Finding a warm place to bed down becomes a matter of survival, especially during winter freezes. The shortfall in shelter already poses enough difficulty in good weather, but when the temperatures drop, the stakes skyrocket.

In Wyandotte County, the issue of providing shelters for the winter is particularly troublesome. Various aid groups are working tirelessly to assemble these shelters and address the pressing need.

According to Rob Santel, the director of programs for Cross-Lines Community Outreach, the cold weather shelter is a collaborative community project. Providers who work towards addressing homelessness actively come together and support this initiative.

Cross-Lines, in collaboration with the Wyandot Center for Community Behavioral Healthcare, the Unified Government’s health department, and Kansas City, Kansas, Public Schools, is spearheading the initiative to establish a cold-weather shelter at 550 State Ave.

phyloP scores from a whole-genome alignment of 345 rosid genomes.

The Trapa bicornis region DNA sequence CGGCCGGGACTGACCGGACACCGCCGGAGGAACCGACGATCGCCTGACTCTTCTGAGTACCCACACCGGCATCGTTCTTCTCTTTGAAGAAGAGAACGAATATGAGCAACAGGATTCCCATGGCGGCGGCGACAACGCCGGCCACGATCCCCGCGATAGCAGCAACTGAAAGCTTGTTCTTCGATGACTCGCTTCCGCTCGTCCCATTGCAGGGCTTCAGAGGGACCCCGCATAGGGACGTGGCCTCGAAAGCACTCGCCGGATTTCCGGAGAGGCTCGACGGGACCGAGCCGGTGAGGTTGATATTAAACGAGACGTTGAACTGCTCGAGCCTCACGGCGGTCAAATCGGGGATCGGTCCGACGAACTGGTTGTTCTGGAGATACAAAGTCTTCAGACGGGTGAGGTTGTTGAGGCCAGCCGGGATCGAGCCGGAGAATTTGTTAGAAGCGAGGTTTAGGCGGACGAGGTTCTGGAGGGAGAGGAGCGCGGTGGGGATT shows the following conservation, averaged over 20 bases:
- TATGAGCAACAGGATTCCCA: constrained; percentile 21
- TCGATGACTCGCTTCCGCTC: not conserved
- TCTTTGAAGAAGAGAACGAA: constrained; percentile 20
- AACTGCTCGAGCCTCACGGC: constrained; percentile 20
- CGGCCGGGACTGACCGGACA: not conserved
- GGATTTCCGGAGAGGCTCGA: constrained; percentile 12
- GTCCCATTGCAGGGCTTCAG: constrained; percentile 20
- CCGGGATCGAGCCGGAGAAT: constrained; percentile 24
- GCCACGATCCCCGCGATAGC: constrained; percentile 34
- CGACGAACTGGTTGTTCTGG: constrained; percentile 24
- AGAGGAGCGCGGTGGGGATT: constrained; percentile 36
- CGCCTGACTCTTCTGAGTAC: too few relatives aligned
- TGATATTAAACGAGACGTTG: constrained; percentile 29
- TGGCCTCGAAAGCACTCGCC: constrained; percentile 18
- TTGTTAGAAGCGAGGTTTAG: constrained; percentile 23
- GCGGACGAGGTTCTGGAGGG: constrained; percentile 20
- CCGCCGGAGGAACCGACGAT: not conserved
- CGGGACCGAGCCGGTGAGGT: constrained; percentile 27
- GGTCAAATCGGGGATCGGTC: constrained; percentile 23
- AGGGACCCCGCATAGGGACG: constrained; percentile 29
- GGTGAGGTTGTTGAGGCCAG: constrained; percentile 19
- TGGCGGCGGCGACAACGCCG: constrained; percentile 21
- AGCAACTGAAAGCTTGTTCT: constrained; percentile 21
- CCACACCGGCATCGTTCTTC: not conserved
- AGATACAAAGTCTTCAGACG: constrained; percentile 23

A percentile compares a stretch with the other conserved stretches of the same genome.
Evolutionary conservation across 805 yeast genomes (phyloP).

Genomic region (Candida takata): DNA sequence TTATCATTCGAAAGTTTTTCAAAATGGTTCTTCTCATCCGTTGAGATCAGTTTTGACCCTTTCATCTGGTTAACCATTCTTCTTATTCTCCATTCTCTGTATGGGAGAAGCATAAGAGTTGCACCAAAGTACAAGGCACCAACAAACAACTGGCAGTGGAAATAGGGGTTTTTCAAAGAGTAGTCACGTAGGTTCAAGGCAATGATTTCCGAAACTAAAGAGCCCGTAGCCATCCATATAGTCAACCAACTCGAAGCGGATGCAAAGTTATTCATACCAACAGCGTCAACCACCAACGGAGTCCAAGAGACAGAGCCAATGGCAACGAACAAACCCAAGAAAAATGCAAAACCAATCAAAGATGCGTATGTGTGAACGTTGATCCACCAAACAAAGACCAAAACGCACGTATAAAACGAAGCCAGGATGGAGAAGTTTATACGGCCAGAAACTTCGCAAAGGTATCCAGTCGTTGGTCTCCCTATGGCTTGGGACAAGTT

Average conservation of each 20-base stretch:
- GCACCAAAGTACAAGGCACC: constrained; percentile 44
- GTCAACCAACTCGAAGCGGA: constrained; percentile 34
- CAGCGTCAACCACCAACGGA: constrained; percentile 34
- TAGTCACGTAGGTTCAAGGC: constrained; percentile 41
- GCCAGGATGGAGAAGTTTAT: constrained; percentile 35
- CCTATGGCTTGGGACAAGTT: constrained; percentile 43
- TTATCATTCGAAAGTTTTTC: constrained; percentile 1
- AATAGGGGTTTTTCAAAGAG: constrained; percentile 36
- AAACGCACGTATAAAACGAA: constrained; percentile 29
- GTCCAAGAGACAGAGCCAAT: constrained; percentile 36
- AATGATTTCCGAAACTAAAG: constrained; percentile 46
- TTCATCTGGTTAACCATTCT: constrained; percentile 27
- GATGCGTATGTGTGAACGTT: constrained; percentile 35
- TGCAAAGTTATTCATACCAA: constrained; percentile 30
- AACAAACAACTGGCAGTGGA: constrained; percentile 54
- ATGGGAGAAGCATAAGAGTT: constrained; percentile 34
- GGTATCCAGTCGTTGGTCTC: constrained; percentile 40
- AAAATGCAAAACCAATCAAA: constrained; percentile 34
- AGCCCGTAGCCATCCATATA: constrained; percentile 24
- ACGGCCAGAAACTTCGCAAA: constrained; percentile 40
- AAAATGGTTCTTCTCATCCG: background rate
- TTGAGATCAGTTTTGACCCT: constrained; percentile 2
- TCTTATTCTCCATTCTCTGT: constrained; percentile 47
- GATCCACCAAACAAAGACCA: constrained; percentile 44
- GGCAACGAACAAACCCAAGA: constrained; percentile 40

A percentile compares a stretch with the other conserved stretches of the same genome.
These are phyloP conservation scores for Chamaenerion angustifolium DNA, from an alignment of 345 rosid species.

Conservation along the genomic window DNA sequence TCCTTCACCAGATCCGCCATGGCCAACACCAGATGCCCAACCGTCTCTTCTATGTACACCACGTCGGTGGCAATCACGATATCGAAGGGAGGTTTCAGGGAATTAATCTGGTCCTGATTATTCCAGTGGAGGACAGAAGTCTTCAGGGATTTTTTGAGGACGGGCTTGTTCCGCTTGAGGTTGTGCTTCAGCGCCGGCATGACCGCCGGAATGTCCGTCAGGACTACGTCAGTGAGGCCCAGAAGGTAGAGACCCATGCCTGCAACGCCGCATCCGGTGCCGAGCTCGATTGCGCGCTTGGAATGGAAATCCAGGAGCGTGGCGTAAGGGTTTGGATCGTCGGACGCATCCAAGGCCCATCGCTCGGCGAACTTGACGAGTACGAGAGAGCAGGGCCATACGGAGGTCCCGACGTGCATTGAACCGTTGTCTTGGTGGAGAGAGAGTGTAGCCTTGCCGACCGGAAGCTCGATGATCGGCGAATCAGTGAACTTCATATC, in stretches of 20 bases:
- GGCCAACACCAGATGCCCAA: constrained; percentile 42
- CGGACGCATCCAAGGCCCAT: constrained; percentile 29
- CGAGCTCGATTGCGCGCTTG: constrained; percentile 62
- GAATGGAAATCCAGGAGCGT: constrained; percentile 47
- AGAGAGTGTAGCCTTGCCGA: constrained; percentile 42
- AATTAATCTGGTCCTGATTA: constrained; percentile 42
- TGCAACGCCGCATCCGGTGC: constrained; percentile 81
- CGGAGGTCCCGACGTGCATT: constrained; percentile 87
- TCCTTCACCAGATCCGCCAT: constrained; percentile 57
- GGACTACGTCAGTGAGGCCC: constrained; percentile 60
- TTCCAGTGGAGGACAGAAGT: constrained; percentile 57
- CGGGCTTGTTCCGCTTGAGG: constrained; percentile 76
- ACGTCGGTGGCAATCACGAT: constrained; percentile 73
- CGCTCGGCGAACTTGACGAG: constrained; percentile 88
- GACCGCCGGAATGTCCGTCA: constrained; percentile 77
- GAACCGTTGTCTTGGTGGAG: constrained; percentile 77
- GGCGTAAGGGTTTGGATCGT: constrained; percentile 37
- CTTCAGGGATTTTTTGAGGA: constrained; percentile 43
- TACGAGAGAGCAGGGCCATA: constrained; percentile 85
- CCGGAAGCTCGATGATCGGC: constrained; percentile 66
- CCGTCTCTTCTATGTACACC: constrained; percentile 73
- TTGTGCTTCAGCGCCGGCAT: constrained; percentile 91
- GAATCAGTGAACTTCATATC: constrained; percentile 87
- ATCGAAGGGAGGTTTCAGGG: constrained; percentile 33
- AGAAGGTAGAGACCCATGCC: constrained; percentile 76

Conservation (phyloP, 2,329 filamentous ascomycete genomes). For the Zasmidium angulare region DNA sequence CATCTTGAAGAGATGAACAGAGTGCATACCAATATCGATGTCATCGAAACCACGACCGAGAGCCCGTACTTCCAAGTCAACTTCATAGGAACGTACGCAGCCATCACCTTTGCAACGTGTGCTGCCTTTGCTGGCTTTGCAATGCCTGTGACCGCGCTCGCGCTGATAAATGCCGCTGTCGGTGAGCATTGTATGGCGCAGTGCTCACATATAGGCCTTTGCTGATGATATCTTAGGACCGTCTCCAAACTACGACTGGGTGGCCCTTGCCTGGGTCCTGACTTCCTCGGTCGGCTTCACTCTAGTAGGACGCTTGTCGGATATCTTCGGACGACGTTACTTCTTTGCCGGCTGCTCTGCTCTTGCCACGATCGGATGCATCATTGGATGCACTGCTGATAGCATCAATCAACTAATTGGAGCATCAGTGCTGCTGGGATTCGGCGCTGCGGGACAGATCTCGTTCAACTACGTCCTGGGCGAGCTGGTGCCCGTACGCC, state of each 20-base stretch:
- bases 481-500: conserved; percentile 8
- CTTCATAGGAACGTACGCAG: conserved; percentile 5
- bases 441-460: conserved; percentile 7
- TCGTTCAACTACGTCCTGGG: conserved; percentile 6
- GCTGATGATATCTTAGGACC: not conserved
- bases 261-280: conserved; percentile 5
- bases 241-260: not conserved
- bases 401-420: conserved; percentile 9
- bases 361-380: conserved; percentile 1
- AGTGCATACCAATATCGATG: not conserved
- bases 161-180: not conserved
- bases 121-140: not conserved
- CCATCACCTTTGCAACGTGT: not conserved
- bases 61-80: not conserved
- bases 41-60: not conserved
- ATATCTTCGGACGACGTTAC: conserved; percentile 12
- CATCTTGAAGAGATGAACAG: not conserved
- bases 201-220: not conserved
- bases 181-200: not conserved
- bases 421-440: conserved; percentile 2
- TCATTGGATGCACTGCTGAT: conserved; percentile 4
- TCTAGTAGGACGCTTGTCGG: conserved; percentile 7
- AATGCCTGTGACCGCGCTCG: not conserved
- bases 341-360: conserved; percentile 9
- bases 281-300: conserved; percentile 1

A warming shelter will soon be available in a low-slung brick building, operating from 6 p.m. to 8 a.m. and providing accommodation for up to 40 individuals. This initiative is part of a larger regional effort to ensure that warming shelters are available on the coldest nights.

However, these centers are only open during certain seasons. Once the weather becomes warmer, these shelters close their doors, leaving those who sought refuge there to either return to the streets or seek help elsewhere.

Calls for permanent emergency shelter in Wyandotte County

Transitional programming offers support to unhoused individuals in the area, with the goal of helping them secure long-term housing. However, these programs often have requirements such as sobriety and participation in addiction recovery, job training, and life skills classes, which may not be suitable for individuals who are primarily seeking shelter from the elements.